Either or both the first microphone 310 and the noise microphone 314 may comprise a piezoelectric element. In the alternative, either the first microphone 310 or the second microphone 314 may comprise an electret.

The ambient noise captured by the second microphone 314 is processed and cancelled in the same manner as shown and discussed with respect to FIGURE 1. Hence, the signal from the microphone 314 is forwarded to an inverse signal generator, wherein an inverted form of the noise signal is created. The output of the inverse signal generator is sent to a mixer where it is added to the signal captured or picked-up by the user microphone 310. The signal representing the noise captured by the microphone 314 is cancelled by destructive interference in the mixer. Thus, the output of the mixer is only the user's voice, which was captured by the first microphone 310, without the ambient noise that was also inadvertently captured by the user microphone 310. Accordingly, the output of the mixer is a clear voice signal suitable for further processing and eventual transmission by the mobile radio 300. In addition, a portion of the output of the mixer is provided to the speaker 304 so that the user will be able to hear his or her own voice for purposes of self-regulation of tone and level.

Similarly, ambient noise is cancelled when the user is listening to an incoming voice signal received by the mobile radio 300. As discussed with respect to FIGURE 1, when the user is listening and not speaking, the user microphone 310 captures only ambient noise, while the second microphone 314 captures ambient noise surrounding the user. The user microphone 310 converts the captured ambient noise into an electronic representation corresponding to the noise. The electronic representation is then processed in digital or analog form to create a first electrical signal. The first electrical signal is provided to the mixer circuit for subsequent cancellation of the noise. The noise microphone 314 and its associated circuitry converts the captured ambient noise into an electronic representation of the ambient noise surrounding the user of the mobile radio 300. The representation of the ambient noise is then processed in either digital or analog form to create a second electrical signal that is fed to the inverse signal generator.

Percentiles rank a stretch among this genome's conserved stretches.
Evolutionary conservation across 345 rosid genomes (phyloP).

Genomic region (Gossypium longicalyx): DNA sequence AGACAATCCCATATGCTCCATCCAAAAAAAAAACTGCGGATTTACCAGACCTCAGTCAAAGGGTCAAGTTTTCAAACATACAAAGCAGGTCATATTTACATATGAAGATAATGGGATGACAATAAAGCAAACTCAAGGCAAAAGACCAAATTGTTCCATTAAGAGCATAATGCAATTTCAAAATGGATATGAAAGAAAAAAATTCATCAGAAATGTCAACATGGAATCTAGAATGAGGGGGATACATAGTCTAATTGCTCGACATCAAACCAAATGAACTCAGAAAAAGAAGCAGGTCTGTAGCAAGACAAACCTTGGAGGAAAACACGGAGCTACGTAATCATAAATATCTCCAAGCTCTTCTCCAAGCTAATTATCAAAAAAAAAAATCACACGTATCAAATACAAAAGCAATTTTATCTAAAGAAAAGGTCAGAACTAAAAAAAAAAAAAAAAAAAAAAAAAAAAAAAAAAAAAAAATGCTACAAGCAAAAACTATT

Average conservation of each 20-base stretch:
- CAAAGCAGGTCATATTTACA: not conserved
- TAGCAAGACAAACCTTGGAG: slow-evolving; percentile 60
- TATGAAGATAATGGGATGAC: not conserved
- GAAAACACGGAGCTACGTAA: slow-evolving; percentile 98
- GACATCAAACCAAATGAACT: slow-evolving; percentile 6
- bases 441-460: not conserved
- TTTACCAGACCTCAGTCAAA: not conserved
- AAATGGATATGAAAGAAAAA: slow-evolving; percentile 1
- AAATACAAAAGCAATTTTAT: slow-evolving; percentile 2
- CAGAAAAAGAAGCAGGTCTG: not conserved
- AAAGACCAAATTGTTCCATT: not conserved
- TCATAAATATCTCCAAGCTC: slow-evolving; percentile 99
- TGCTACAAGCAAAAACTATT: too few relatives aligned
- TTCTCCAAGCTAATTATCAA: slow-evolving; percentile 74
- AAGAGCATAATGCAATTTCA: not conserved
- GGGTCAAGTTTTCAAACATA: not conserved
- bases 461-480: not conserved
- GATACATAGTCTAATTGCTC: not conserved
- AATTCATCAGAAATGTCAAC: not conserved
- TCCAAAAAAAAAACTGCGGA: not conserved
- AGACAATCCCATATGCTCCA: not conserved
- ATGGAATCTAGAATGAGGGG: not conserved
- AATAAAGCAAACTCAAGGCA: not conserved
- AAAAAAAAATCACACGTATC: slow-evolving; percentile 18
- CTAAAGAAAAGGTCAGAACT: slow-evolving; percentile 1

As discussed above, the inverse signal generator produces a third electrical signal identical in amplitude and phase to the ambient noise captured by the user microphone 310, except in inverted form. The

-18- third electrical signal is sent to the mixer for eventual cancellation of the second electrical signal representing the ambient noise. Thus, the user will hear through the speaker 304 only the incoming voice signal without hearing any of the surrounding ambient noise.